We have found no cases, however, addressing the issue of a proposed move in the context of joint physical custody.   In such a case, it is not merely visitation rights that are at stake, but rather each parent's own prima facie right to custody.

 It is apparent that Lori Lewis's proposed move would impact the parties' shared custody arrangement.   During the school year, the children spend each Thursday evening and alternate weekends, beginning Thursday evening, with their father.   The mother's proposed 72-mile move affected the practicality of this arrangement.   The children would be attending a new school district, and it would be impractical, at the very least, for them to make a 144-mile round trip to stay with their father on a school night.   Both parents clearly recognized these difficulties as they each petitioned the court to modify the original arrangement.

We have previously found that difficulty in maintaining a shared custody arrangement can amount to an adverse change in condition affecting the welfare of a child.  In the Interest of S.D.J., 215 Ga.App. at 780-781, 452 S.E.2d 155.   In that case, the child resided with each parent for a portion of each week, and the parents resided in different school districts.   As the child grew and started school and other outside activities, the shared schedule became hectic and burdensome.   There was evidence that the child's sleep and medical care suffered as a result.   We found that this evidence was sufficient to support a modification of custody “even in the absence of evidence establishing that the adverse conditions affecting the child had a measurable adverse effect on the child.”  (Emphasis in original.)  Id. at 780, 452 S.E.2d 155.

Accordingly, we find that the trial court properly considered the impact of the proposed move on the existing custody arrangement in this case, especially where both parents agreed that the custody schedule had to be modified in light of the move.   If custody were unaltered, the children's school and activity schedules would become impractical and onerous, as the children were shuttled between their parents' homes.   Thus, the trial court was entitled to find that continuation of the original custody arrangement would adversely impact the children's welfare and that the changed circumstances were sufficient to justify a modification of custody.

Moreover, where both parties were fit and loving parents and neither was entitled to deference on the issue of custody, the trial court was required to consider only the best interests of the children in crafting a new custody arrangement.2  OCGA §§ 19-9-1(a)(2); 19-9-3(a)(2).   See also In the Interest of S.D.J., 215 Ga.App. at 779, 452 S.E.2d 155 (“potential change of custody is always considered in light of the best interests of the child”).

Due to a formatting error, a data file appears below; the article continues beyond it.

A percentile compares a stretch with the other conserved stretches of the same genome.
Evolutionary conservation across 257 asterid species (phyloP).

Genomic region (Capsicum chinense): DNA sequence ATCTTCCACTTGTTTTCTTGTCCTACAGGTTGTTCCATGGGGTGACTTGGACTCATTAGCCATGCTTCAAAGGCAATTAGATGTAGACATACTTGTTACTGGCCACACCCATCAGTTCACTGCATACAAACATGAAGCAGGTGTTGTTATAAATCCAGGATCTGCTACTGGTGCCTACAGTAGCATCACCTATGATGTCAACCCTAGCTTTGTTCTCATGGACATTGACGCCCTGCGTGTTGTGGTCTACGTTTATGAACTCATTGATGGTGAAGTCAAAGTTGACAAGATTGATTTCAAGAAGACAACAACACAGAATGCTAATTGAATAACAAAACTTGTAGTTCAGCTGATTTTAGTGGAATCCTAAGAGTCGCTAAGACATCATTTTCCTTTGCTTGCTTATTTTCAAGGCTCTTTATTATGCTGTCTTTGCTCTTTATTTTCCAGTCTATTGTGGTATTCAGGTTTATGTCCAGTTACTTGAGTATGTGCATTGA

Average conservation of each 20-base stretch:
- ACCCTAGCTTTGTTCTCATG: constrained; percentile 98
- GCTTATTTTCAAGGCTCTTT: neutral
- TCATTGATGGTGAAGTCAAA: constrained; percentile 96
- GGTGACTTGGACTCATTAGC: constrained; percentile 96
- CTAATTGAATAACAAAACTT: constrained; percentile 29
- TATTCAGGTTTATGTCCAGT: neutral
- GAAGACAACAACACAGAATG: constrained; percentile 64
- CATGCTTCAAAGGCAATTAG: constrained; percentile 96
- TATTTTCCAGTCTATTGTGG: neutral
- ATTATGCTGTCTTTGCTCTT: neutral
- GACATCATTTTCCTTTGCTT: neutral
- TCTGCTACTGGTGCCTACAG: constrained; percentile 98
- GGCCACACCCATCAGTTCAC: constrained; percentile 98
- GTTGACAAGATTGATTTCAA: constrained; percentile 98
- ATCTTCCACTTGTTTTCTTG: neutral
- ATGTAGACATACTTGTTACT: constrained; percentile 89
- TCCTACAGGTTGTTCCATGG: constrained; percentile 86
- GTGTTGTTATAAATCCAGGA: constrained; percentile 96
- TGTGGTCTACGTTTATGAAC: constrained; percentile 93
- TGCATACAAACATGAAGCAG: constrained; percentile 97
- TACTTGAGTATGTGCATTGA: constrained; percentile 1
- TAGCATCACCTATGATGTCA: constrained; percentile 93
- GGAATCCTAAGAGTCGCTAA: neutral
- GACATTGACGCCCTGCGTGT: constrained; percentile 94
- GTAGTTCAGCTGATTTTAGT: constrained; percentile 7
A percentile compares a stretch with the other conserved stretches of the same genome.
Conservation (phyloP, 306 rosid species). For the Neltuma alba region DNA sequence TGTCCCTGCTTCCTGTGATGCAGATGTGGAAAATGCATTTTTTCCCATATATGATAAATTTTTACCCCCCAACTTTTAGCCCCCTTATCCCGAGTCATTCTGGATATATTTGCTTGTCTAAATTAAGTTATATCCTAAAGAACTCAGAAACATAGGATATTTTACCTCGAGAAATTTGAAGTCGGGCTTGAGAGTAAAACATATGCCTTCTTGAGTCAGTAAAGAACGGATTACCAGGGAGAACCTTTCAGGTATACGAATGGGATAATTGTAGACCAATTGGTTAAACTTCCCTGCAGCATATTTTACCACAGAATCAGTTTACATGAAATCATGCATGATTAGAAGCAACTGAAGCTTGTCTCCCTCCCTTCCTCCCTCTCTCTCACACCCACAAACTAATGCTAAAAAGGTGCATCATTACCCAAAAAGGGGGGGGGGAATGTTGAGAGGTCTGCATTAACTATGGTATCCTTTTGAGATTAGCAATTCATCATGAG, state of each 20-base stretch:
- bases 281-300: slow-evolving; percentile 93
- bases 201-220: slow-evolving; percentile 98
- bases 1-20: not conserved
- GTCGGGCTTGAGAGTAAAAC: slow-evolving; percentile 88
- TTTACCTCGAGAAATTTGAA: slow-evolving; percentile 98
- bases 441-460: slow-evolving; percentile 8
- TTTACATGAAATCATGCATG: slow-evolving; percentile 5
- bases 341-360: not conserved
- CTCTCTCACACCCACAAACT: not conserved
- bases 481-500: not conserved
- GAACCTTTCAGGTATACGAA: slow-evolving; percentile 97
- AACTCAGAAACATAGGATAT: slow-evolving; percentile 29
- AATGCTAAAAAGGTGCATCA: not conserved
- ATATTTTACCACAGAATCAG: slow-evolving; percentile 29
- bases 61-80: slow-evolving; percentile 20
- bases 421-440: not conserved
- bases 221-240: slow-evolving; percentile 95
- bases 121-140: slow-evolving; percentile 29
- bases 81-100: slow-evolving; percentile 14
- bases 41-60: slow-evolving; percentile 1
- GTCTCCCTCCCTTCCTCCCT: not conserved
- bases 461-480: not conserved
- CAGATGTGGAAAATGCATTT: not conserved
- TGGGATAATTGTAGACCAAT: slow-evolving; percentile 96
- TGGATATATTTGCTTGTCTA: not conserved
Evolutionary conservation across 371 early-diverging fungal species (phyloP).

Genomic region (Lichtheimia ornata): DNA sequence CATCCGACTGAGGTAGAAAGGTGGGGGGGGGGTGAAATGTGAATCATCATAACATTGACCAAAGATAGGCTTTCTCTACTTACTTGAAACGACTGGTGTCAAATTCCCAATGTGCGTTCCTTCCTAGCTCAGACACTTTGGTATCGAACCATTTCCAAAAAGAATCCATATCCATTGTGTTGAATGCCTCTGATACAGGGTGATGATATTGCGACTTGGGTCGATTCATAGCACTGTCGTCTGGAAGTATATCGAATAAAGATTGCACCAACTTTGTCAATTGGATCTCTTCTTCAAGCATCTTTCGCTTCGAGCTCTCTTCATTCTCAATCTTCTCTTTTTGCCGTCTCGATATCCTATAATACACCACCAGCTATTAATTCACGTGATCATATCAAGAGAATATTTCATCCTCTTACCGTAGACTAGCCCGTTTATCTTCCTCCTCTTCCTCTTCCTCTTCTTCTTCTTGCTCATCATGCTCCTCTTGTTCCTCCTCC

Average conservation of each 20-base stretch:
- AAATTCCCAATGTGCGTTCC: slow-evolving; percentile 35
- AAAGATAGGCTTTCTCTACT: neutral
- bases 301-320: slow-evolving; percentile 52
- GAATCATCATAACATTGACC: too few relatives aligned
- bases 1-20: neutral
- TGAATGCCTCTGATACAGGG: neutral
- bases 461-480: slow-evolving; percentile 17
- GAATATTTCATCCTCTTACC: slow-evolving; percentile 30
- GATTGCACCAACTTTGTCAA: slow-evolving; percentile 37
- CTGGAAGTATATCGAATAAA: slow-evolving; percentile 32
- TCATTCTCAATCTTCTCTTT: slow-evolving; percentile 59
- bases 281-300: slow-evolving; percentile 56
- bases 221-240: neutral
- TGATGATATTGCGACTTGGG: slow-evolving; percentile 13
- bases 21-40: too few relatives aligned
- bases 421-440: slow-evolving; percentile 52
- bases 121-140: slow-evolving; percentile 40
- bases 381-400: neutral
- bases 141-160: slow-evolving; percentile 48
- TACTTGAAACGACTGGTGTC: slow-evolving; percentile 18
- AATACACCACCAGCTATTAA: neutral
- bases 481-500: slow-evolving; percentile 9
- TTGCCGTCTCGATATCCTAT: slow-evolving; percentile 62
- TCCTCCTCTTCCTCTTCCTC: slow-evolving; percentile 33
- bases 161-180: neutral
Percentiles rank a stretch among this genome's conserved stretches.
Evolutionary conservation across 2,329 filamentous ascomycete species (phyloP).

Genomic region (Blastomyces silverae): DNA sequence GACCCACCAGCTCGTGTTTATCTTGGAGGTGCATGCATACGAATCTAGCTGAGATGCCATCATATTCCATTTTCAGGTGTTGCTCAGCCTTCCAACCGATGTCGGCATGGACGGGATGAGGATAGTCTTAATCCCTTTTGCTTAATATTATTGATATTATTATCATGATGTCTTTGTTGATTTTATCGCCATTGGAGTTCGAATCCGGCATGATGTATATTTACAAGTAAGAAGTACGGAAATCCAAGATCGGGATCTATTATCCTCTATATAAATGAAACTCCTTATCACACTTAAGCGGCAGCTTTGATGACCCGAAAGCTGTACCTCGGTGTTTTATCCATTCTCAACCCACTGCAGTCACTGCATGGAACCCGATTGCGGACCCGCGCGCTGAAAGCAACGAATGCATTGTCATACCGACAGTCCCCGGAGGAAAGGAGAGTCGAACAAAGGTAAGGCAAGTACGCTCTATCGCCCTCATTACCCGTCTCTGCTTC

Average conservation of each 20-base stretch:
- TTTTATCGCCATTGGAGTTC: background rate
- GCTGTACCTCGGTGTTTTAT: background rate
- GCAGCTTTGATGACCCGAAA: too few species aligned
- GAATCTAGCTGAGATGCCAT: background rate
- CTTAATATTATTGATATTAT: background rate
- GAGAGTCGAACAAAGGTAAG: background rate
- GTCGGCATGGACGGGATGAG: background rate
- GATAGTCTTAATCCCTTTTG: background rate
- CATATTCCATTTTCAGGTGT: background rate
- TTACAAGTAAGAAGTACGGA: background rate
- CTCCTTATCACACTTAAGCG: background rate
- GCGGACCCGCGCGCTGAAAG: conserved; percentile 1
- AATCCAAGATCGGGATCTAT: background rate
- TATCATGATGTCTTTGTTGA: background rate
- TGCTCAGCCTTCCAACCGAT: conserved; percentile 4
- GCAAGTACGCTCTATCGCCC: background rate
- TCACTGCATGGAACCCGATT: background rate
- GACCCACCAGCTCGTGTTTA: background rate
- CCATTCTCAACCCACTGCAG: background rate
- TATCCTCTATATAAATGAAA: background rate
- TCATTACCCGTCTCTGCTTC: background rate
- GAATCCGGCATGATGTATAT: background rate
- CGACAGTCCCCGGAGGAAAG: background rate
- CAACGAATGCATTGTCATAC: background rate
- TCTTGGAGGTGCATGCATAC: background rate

At the hearing on the petition, the trial court heard testimony from friends, a family counselor and the parents themselves.   The evidence showed that the children had strong ties to their school, church and friends in Carroll County.   The evidence further showed that the father maintained almost daily contact with the children before and after school in addition to his scheduled custody periods.   The father, the family counselor and other witnesses testified that the two older children expressed a strong preference for staying in Carroll County with their father, as well as apprehension about the possibility of moving to Cobb County.   The mother did not dispute this testimony, although she felt that the children would adjust to their new surroundings and would develop new ties in their new home where they had extended family nearby.   The judge also held an in camera meeting with the couple's 11-year-old son with counsel for both parents present.   That meeting was not transcribed.   We note that the trial court was entitled to consider the boy's preference in the matter, although his preference cannot constitute a material change of circumstances standing alone.   OCGA § 19-9-1(a)(3)(B), (C).

 Accordingly, based upon our review of the record, we cannot say that the trial court abused its discretion in awarding primary physical custody to Stuart Lewis.  “It is not our function to second-guess the trial court in cases such as this, which turn largely on questions of credibility and judgments as to the welfare of the child.   The trial court is in the best position to make determinations on these issues, and we will not overrule its judgment if there is any reasonable evidence to support it.”  Green v. Krebs, 245 Ga.App. 756, 759(1), 538 S.E.2d 832 (2000).

Judgment affirmed.

FOOTNOTES

1.   Bradley v. Bradley, 270 Ga. 488, 512 S.E.2d 248 (1999), upon which Lori Lewis relies, is inapposite as it addressed the issue of whether a court can order that a noncustodial parent may take a federal tax exemption for a child.

2.   We note that in some jurisdictions the trial court applies a “best interest” of the child test to determine whether change of custody is appropriate where the parents have shared physical custody, without requiring a substantial change in conditions.   See, e.g., Ex parte Couch, 521 So.2d 987, 989 (Ala.1988);  In re Marriage of Williams, 88 Cal.App.4th 808, 812, 105 Cal.Rptr.2d 923 (2001).

POPE, Presiding Judge.

BLACKBURN, C.J., and MIKELL, J., concur.